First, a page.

September 22, 2001

9/22/01 Cedar Crest, NM

49.8 / 8077 miles

Chris had a full morning of errands, so we said good-bye while I was still packing. I hope she felt all my thanks as I gave her a big hug (although I tried not to 'crush' her). Dropped by the post office and needed to check my email one more time before I left town. Already, it's getting warm outside.

Leaving town on the highway was a much more pleasurable experience because of a wide shoulder. From the look of this part of town, it's all relatively new. Saw a bunch of other cyclists out for a Saturday ride. Then Becky Treadway rode up besides me. She was out on a day ride from Santa Fe to Madrid. I found out she was a PT working in Espanola. Growing up in Iowa, she didn't go to college until she was thirty. After graduating from Northwestern, she loves working here in the Southwest. Becky said she mountain bikes a lot but was planning on a three day bike tour next weekend. Today's trip was to check out the road bike and to get used to a different bike. Good thing too because after ten miles, she was having trouble with her front wheel. She was sure it was the wheel itself because the new tube already had a slow leak and you could hear the rim rubbing even though it looked true. It was nice to talk to her while we rode. But I'm sure she wouldn't have minded not talking about work. With my questionable job status, it was foremost in my mind. Becky decided to cut her ride short and head back, while I continued to Madrid.

Soon after I parted company with Becky, my shoulder completely disappeared. Traffic was moderate but mostly tourists so they weren't in a hurry. Pretty knarly terrain with a lot of short ups and downs with plenty of blind corners. Madrid was almost all galleries and artist studios. Looked like the only place to eat was at the Mine Shaft Tavern. Had the look of a biker-bar, complete with a line of a dozen motorcycles parked outside. "What the hell!" I said as I parked alongside the 'hogs'. The funny thing was that the bikers inside were outnumbered by tourists. But you could tell that when the sun when down, the bar definitely had a harder edge. My waitress called me 'hon' and wore black leather pants. Good food too.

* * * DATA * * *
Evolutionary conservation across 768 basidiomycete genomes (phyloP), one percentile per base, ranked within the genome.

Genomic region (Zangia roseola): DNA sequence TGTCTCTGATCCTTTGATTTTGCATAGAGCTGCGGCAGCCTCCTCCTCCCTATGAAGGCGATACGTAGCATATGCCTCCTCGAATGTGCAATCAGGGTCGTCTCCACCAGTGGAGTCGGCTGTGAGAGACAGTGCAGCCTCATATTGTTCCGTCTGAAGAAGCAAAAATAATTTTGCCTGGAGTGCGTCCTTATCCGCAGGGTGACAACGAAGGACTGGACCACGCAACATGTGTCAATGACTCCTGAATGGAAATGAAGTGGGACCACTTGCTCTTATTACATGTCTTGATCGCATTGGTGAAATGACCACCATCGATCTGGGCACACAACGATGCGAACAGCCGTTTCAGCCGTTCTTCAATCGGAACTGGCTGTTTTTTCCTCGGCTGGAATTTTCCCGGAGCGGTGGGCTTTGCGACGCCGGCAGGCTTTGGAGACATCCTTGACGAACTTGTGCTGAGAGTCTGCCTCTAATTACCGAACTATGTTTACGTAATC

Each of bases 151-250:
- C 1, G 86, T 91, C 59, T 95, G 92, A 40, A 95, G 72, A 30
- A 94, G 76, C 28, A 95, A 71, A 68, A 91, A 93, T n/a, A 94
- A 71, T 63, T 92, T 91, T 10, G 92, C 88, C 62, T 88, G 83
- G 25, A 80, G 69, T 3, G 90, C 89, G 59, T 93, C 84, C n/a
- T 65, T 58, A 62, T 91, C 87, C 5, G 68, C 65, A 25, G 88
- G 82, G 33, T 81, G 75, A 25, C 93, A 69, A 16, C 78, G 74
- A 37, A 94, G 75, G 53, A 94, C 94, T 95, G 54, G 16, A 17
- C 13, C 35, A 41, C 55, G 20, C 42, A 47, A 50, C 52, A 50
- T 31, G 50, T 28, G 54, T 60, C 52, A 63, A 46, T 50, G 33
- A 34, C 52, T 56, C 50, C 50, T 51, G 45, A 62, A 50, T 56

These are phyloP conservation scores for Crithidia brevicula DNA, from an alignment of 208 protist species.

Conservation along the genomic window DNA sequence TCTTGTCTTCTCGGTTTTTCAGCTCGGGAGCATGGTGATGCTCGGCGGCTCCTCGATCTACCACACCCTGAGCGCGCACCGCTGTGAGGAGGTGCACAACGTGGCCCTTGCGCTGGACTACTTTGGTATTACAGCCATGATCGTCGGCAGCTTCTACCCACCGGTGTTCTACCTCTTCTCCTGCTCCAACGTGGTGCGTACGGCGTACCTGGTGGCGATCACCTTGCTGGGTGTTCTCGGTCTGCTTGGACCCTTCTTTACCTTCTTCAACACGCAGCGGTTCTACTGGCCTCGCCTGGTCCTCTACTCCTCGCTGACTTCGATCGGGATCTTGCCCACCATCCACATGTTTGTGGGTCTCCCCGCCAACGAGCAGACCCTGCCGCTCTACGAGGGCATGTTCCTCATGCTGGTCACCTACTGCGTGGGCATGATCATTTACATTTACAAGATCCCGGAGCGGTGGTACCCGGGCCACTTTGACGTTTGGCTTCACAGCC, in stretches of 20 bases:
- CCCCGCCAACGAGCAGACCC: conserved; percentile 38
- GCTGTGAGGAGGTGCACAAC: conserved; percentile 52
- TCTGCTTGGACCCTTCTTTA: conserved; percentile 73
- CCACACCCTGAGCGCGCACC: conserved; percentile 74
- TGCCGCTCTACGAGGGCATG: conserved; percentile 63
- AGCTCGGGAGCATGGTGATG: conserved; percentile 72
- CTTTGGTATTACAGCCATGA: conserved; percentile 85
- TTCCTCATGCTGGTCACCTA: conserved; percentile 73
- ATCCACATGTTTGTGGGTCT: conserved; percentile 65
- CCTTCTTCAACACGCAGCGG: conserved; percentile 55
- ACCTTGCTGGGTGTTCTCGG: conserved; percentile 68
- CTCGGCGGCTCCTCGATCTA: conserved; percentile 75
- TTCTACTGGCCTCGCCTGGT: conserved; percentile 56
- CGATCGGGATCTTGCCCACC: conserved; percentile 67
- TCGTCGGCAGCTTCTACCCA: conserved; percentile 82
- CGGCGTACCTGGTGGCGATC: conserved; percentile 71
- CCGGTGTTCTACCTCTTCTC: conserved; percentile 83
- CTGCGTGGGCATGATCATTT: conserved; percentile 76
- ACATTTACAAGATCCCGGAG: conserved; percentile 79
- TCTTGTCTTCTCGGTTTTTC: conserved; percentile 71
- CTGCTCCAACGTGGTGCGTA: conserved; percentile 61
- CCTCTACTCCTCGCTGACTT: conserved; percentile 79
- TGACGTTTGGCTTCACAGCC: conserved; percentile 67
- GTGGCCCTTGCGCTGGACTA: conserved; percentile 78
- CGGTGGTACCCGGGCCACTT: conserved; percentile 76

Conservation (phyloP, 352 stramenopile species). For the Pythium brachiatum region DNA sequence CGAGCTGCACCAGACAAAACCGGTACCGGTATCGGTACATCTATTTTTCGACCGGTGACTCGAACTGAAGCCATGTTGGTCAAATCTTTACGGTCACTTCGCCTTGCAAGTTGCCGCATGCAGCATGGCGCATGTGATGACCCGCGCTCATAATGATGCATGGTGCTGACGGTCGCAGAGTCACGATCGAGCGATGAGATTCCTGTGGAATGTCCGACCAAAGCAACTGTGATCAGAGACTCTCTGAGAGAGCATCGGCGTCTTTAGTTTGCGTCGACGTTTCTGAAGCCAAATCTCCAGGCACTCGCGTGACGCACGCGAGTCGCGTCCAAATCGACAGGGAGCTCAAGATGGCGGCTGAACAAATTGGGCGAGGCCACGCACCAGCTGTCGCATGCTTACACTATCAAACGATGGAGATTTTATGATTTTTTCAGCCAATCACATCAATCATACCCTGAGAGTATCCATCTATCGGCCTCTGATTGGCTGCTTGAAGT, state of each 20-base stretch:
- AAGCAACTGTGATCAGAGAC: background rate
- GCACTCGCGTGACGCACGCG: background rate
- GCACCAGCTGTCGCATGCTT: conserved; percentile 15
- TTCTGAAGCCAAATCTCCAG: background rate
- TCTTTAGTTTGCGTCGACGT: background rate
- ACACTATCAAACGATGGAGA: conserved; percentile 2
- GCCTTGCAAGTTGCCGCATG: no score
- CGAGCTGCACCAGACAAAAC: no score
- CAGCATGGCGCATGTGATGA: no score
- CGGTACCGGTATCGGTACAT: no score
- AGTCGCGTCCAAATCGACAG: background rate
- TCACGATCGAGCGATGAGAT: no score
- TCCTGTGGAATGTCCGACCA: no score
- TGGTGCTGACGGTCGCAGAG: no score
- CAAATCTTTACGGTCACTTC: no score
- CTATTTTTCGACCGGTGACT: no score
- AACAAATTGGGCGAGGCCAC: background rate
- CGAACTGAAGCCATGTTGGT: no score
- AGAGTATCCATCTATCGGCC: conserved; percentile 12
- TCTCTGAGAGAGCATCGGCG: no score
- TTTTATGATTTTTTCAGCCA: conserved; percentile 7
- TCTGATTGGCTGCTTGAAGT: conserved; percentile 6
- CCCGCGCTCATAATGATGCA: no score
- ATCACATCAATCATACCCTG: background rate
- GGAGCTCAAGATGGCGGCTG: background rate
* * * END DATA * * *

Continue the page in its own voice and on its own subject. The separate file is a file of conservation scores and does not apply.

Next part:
The rest of the day was a repeat of the last few through New Mexico. The landscape just doesn't lend itself to any flat, level roads. In fact, I can't even imagine who hard it was to get around before paved roads. The combination of farther south and a slight decrease in elevation has definitely increased the temperature. I need to keep applying sunscreen or I'm going to be one leathery, crispy critter when I get home.

One guy I talked with at one of the gas stations didn't think it was a good idea to camp near Cedro. "A pretty rough town!" he said as he described how someone shot at his brother as he was building a road. So I thought of going just a bit further and finding a secluded spot just off the road. That was until I rode by a sign that said 'hostel'.

Marge and Jim have been running Sandia Mountain Hostel for about twelve years. And the surprising thing is that the guy's dorm is full. Most of the people here are using this as a temporary base while they look for work. Talked with Sandra, the hostel's lone female occupant, who after several weeks here has a possible job. The most interesting part of the hostel is that the owners also raise award-winning burros that have fee reign on the property.

Just stoppin' by to chat

Had dinner at Kokopelli Kafe & Bakery. Was tempted by the braised tofu but it was out of my price-range. But had a nice chat with Brenda, my waitress. She said "We have a lot of open therapy jobs if you like the area." Brenda's husband is a nurse.

Spent the rest of the evening just being lazy, writing in this journal and just browsing a few magazines. Holding my fingers crossed about a possible place to stay tomorrow night in Mountainaire.